ON 20 January, young people under the banner of ‘Young India against CAA-NRC-NPR’ (comprising over 100 youth organisations, student unions, student groups and civil society organisations in the country) marched at 50 centres all over India to publicly declare their intention to defend the Constitution, and urge the Supreme Court also to do so.
In Delhi, Young India was joined by civil society and political activists in a march from Mandi House to Jantar Mantar.
Social activist Harsh Mander saluted protesters saying they should be proud that they had come out on the streets to stop the government’s “conspiracy to divide the country on hate”. “Many people asked if we would succeed. I believe we have already succeeded,” he said.
United Against Hate activist Umar Khalid saluted the protesters at Shaheen Bagh and attacked the government, arguing that it was asking for documents from citizens, but had removed transparency from electoral bonds.
CPIML General Secretary Dipankar Bhattacharya joined the march in Delhi and said that the countrywide resistance was India’s pro-democracy movement, against fascism.
In Delhi, the protesters were supported by Jamia Coordination Committee, ANHAD, JNUSU, Joint Forum for Academic and Social Justice, Karwan-e-Mohabbat, Shaheen Bagh Protest Committee (United Youth Brigade), We the People and other groups.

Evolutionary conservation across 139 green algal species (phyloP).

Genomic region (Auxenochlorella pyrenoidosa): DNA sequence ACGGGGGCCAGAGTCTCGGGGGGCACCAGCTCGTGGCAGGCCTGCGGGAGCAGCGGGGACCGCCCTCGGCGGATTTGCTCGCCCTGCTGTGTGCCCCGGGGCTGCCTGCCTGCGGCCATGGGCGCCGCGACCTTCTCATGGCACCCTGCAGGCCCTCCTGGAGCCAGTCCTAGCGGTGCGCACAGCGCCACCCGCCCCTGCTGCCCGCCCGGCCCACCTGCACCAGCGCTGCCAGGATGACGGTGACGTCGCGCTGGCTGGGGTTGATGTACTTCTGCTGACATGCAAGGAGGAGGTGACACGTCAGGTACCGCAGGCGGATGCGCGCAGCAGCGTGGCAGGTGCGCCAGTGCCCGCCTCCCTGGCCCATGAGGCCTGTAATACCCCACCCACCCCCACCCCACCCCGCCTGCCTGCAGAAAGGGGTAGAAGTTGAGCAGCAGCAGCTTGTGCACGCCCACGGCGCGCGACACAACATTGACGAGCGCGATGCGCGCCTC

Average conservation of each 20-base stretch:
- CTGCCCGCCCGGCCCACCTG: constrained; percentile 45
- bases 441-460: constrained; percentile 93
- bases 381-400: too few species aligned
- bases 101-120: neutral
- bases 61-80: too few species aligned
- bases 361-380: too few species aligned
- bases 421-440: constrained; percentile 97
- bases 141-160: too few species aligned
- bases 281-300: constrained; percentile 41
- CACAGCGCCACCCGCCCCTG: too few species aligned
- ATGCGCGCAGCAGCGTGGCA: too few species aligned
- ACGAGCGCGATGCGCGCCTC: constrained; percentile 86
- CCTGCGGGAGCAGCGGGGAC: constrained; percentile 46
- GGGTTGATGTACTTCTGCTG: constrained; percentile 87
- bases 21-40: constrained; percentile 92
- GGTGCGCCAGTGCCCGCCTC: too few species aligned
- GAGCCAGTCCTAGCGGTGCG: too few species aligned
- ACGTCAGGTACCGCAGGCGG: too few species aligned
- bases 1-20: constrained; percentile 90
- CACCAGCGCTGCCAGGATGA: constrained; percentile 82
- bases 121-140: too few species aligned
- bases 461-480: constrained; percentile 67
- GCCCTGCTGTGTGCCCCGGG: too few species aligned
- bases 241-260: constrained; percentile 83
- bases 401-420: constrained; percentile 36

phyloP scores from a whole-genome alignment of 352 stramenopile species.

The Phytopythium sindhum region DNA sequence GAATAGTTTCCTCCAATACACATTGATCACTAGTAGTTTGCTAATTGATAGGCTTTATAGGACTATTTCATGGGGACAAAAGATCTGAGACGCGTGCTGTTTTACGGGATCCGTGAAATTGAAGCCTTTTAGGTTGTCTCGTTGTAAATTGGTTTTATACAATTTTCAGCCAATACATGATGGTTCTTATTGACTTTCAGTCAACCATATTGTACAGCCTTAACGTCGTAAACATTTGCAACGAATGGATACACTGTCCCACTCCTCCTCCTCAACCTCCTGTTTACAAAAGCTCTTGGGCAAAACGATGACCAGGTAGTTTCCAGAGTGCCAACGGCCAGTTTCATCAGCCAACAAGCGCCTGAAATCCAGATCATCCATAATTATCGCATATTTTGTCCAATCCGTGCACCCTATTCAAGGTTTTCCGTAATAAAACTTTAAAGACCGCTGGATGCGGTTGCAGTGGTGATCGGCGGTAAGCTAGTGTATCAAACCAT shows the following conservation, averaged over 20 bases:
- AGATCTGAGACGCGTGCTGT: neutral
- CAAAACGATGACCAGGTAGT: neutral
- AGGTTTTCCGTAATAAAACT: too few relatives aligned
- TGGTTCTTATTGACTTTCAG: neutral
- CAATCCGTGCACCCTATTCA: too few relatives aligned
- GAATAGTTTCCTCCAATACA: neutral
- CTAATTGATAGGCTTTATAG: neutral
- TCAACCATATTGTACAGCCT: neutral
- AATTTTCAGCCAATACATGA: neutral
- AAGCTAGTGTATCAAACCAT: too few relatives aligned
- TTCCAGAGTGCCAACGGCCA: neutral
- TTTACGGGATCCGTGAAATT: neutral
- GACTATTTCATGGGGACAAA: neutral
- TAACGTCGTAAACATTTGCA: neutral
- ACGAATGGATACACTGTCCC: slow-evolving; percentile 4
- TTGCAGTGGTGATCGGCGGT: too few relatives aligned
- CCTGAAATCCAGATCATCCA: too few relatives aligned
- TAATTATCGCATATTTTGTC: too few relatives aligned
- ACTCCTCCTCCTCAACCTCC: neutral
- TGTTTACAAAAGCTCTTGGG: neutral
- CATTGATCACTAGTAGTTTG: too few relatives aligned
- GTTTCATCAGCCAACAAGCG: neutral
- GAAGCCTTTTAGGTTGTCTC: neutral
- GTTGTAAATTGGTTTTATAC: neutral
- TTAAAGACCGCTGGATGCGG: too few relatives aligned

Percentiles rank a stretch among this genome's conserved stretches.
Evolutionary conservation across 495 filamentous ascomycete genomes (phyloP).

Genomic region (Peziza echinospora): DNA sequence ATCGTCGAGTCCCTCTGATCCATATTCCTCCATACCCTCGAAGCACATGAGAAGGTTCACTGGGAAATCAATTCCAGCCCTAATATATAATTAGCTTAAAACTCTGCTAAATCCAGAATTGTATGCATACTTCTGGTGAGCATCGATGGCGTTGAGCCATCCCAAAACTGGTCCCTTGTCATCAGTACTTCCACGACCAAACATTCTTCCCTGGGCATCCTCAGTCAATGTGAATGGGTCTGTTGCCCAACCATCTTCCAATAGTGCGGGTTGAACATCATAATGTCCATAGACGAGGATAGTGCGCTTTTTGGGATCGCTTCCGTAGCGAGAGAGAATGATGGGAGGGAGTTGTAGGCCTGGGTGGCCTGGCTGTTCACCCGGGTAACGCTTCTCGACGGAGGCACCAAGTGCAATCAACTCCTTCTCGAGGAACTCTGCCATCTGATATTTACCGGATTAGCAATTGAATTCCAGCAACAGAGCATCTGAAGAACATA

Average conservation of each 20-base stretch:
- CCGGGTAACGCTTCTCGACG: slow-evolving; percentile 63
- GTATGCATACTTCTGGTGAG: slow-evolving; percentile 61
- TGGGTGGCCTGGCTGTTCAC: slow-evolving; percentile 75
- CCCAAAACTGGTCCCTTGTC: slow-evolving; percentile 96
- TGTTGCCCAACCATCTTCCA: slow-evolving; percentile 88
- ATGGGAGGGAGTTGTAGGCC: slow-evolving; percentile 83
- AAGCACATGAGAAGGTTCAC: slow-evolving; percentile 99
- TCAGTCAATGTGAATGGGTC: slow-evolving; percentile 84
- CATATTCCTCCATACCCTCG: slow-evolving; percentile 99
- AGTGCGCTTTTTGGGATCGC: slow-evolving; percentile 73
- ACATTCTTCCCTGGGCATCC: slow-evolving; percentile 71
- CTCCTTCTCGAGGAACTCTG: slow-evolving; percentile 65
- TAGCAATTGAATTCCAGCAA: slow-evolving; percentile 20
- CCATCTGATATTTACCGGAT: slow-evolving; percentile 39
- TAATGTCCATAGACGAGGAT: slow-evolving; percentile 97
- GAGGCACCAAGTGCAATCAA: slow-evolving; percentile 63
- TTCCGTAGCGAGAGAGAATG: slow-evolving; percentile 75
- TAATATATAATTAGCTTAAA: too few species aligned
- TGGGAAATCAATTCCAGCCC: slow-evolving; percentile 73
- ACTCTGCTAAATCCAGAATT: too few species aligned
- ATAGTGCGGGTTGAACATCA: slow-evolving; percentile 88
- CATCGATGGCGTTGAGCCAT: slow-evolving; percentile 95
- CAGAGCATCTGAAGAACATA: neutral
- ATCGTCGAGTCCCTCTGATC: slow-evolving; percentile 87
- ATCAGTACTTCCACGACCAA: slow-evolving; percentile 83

This march was held with an aim to appeal to the Supreme Court to strike down the “communal and unconstitutional” CAA.
Young India also marched in 50 centres including Mallapuram, Mumbai, Hyderabad, Delhi, Pune, Ahmedabad, Patna, Kolkata, Allahabad, Varanasi.
In Hyderabad, noted actor Prakash Raj, news editor Amir Ali Khan, Professor Vishweshwaraiah joined the march. Prakash Raj said the NPR-NRC-CAA were similar to laws imposed by Hitler in Germany, adding about Modi: “Those who do not have proper degree certificates are today asking for documents and conducting pariksha pe charcha (talk about exams).”
Professor PL Visweshwaraiah asked PM Modi to attend the protests to learn about Constitution. While the nation needs data about unemployed youth, the PM and home minister were more interested in collecting the data on religious lines, he said. Amir Ali Khan said that about 40 crore people in the country do not have valid documents – they would all be at risk of being sent to detention centres.